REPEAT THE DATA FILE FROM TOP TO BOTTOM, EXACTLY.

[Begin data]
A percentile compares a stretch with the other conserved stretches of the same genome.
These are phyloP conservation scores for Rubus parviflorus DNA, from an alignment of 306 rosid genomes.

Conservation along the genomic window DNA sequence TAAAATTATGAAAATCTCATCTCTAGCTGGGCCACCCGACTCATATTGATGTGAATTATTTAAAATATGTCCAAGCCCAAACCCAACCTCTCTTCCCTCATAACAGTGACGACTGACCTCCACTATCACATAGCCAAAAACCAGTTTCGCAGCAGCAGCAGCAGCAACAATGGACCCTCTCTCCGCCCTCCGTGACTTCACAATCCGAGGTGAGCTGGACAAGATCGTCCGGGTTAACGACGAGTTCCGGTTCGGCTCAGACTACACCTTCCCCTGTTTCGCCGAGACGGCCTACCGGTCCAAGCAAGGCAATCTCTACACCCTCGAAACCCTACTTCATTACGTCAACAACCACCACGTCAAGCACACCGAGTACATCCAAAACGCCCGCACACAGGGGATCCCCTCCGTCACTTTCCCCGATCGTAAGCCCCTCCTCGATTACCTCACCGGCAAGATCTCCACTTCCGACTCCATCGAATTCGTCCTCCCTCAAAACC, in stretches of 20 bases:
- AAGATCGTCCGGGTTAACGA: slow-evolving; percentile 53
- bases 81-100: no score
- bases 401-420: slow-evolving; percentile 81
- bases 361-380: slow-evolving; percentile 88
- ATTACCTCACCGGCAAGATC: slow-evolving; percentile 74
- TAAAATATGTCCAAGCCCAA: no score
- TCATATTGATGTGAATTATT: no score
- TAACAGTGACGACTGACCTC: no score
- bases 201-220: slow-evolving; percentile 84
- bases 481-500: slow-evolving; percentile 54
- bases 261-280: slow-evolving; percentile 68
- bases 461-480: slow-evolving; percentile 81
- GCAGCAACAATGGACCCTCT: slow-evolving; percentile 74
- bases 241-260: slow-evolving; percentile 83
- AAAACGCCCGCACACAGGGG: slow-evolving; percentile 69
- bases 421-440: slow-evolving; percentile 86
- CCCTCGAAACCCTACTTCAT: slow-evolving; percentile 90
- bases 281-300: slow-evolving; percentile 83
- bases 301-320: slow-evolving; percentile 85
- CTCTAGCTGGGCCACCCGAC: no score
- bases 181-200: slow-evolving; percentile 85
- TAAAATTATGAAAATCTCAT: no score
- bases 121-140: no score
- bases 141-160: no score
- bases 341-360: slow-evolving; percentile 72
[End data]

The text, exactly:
A percentile compares a stretch with the other conserved stretches of the same genome.
These are phyloP conservation scores for Rubus parviflorus DNA, from an alignment of 306 rosid genomes.

Conservation along the genomic window DNA sequence TAAAATTATGAAAATCTCATCTCTAGCTGGGCCACCCGACTCATATTGATGTGAATTATTTAAAATATGTCCAAGCCCAAACCCAACCTCTCTTCCCTCATAACAGTGACGACTGACCTCCACTATCACATAGCCAAAAACCAGTTTCGCAGCAGCAGCAGCAGCAACAATGGACCCTCTCTCCGCCCTCCGTGACTTCACAATCCGAGGTGAGCTGGACAAGATCGTCCGGGTTAACGACGAGTTCCGGTTCGGCTCAGACTACACCTTCCCCTGTTTCGCCGAGACGGCCTACCGGTCCAAGCAAGGCAATCTCTACACCCTCGAAACCCTACTTCATTACGTCAACAACCACCACGTCAAGCACACCGAGTACATCCAAAACGCCCGCACACAGGGGATCCCCTCCGTCACTTTCCCCGATCGTAAGCCCCTCCTCGATTACCTCACCGGCAAGATCTCCACTTCCGACTCCATCGAATTCGTCCTCCCTCAAAACC, in stretches of 20 bases:
- AAGATCGTCCGGGTTAACGA: slow-evolving; percentile 53
- bases 81-100: no score
- bases 401-420: slow-evolving; percentile 81
- bases 361-380: slow-evolving; percentile 88
- ATTACCTCACCGGCAAGATC: slow-evolving; percentile 74
- TAAAATATGTCCAAGCCCAA: no score
- TCATATTGATGTGAATTATT: no score
- TAACAGTGACGACTGACCTC: no score
- bases 201-220: slow-evolving; percentile 84
- bases 481-500: slow-evolving; percentile 54
- bases 261-280: slow-evolving; percentile 68
- bases 461-480: slow-evolving; percentile 81
- GCAGCAACAATGGACCCTCT: slow-evolving; percentile 74
- bases 241-260: slow-evolving; percentile 83
- AAAACGCCCGCACACAGGGG: slow-evolving; percentile 69
- bases 421-440: slow-evolving; percentile 86
- CCCTCGAAACCCTACTTCAT: slow-evolving; percentile 90
- bases 281-300: slow-evolving; percentile 83
- bases 301-320: slow-evolving; percentile 85
- CTCTAGCTGGGCCACCCGAC: no score
- bases 181-200: slow-evolving; percentile 85
- TAAAATTATGAAAATCTCAT: no score
- bases 121-140: no score
- bases 141-160: no score
- bases 341-360: slow-evolving; percentile 72